Virtual and augmented reality headsets like Facebook's Oculus Rift and Microsoft HoloLens will start to shift onto smartphones and mobile devices beyond 2017, according to Telsyte.
The Telsyte Australian VR & AR Market Study 2016 said although demand for VR devices will be driven by gamers with one in two households owning a game console, the devices could be powered by smartphones.
“Telsyte predicts VR and AR will help revive the more mature smartphone and high-end PC markets,” Telsyte's MD, Foad Fadaghi, said.
Google Cardboard, where a user places their smartphone into a slot to see content on their phone through a VR lense, is one of the most popular devices consumers are interested in buying, according to Telsyte's research.
The firm surveyed a representative sample of 1,075 Australian consumers aged 16 years and over, and found the Samsung Galaxy VR, Sony PlayStation VR and Facebook Oculus Rift are also popular among consumers.
About 20 per cent of those surveyed want to purchase a VR device, with Telsyte predicting 110,000 VR headsets to be sold in Australia in 2016, which will grow to more than 500,000 unit per annum by 2020.
VR and AR will also move beyond the current strong gamer use case to more business applications, Telsyte said.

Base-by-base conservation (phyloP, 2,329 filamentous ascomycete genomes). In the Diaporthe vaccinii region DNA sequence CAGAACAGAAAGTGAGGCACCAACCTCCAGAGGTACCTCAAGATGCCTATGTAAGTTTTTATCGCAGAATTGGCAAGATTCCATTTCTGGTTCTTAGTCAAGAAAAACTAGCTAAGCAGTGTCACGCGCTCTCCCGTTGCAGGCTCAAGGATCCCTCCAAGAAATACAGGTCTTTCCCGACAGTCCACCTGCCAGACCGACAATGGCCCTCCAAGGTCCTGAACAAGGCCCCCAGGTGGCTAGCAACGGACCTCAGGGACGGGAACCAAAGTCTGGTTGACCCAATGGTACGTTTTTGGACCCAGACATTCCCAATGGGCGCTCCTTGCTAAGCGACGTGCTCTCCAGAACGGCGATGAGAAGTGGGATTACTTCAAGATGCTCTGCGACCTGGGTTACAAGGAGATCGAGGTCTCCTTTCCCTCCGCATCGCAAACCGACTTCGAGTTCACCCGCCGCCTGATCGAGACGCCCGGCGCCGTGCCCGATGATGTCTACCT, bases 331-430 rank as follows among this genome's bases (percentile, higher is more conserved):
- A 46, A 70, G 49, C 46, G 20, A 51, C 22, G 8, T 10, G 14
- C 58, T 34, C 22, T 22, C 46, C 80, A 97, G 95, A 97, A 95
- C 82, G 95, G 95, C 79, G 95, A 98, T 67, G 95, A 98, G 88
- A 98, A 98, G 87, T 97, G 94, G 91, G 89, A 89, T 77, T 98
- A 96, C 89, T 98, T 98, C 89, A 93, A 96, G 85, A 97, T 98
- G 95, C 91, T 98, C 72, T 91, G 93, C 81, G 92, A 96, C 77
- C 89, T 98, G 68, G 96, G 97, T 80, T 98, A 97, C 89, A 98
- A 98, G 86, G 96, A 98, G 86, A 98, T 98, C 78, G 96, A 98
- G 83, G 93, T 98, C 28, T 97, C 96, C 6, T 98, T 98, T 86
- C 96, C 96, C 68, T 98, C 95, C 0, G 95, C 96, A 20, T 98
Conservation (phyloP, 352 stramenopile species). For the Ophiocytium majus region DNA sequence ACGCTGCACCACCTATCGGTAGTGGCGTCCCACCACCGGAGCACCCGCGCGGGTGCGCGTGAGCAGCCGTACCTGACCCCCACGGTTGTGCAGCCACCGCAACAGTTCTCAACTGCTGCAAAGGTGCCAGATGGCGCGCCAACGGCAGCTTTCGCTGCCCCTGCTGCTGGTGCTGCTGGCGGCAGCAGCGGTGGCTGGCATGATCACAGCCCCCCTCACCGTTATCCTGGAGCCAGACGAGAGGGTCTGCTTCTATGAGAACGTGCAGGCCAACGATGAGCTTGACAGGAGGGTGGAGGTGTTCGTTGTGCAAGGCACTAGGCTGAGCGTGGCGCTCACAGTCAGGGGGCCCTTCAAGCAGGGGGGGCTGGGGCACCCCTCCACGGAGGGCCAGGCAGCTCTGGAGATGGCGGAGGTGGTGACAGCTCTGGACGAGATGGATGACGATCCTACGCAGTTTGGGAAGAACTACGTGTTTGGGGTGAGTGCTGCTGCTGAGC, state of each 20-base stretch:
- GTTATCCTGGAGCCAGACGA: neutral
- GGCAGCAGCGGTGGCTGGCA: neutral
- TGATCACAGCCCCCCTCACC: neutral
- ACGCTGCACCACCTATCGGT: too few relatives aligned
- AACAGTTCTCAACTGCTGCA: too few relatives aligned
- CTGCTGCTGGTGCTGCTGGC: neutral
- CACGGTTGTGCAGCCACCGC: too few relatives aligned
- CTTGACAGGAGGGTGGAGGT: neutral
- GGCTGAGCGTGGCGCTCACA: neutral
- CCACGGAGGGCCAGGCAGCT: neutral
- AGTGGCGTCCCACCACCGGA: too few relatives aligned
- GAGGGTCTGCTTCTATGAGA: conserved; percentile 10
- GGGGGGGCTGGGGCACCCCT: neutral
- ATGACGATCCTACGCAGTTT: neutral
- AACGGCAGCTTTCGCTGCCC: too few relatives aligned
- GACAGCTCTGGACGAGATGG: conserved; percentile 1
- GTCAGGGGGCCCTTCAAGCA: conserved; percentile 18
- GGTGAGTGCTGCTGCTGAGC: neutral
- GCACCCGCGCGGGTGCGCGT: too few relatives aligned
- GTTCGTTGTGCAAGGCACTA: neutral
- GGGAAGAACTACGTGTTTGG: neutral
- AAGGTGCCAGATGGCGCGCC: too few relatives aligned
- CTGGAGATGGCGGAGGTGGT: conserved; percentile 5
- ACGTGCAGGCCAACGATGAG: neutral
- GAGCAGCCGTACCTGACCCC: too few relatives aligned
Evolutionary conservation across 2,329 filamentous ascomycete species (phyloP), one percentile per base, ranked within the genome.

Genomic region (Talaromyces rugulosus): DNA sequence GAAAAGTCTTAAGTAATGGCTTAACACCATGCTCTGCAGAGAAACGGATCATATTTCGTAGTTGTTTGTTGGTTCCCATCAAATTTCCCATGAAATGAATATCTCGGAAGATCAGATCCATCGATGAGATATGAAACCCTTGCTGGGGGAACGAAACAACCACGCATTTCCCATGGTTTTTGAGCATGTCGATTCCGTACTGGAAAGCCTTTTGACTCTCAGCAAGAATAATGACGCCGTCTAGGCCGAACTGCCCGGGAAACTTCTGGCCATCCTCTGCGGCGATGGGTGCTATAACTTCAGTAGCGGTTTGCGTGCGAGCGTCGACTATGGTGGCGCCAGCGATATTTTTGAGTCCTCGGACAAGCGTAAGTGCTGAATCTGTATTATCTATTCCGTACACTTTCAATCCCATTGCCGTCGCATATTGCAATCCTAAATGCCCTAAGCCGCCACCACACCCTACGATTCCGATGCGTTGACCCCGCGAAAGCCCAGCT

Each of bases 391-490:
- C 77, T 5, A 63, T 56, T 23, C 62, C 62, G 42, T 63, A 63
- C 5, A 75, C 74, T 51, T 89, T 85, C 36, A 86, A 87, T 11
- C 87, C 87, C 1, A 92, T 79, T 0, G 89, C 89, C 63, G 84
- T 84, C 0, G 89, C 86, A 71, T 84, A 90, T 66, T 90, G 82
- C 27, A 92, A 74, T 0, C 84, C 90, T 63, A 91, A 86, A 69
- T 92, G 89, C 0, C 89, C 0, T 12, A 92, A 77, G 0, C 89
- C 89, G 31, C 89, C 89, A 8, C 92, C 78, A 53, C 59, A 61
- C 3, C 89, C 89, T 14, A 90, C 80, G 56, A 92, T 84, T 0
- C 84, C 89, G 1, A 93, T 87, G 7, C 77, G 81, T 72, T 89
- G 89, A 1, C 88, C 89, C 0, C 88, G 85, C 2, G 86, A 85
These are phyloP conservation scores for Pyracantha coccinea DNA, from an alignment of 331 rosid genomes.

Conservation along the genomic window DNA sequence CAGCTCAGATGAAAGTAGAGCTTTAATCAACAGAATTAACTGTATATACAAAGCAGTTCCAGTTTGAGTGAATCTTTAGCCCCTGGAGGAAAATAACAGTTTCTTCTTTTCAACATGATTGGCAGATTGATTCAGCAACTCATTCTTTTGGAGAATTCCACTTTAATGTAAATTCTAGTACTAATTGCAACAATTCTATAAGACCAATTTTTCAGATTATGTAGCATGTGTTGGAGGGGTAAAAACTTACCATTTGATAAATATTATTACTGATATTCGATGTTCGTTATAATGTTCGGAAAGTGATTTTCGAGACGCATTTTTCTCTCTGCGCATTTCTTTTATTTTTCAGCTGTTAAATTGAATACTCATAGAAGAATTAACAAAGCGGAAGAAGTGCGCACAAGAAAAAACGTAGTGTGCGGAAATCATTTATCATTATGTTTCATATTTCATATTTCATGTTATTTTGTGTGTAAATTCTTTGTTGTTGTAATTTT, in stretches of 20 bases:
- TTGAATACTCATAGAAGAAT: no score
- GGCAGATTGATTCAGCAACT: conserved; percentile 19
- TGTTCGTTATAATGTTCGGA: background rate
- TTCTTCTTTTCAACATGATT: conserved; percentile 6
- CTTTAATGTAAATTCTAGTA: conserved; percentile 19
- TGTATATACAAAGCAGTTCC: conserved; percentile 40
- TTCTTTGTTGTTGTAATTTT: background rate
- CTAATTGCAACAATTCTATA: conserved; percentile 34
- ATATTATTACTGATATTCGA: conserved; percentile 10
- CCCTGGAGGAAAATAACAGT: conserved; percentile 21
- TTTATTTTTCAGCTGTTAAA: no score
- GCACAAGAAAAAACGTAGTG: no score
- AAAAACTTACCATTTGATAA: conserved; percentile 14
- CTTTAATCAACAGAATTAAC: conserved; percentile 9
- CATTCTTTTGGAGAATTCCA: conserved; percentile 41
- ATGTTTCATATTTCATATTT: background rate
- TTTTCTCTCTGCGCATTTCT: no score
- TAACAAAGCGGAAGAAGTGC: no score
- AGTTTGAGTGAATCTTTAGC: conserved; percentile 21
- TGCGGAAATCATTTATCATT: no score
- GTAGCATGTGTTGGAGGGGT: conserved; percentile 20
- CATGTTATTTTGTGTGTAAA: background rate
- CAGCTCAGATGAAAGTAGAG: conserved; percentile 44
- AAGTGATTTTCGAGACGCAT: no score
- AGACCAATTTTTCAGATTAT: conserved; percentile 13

Telsyte said the VR and AR market in Australia will spawn an ecosystem of developers that can help businesses take advantage of this new interface, much like the boom in Web and mobile app development.
However, there are still some challenges to wade through before VR and AR really hit mainstream. Telsyte said many computers and smartphones need to be upgraded to be able to use VR and AR add-ons.
Also, the social, health and safety concerns of using VR devices for prolonged periods of time need to be properly addressed, Telsyte said.
Lastly, only one in five people are willing to spend more than $400 for a VR headset, which is substantially lower than the price of most first-generation products on the market today, according to Telsyte.
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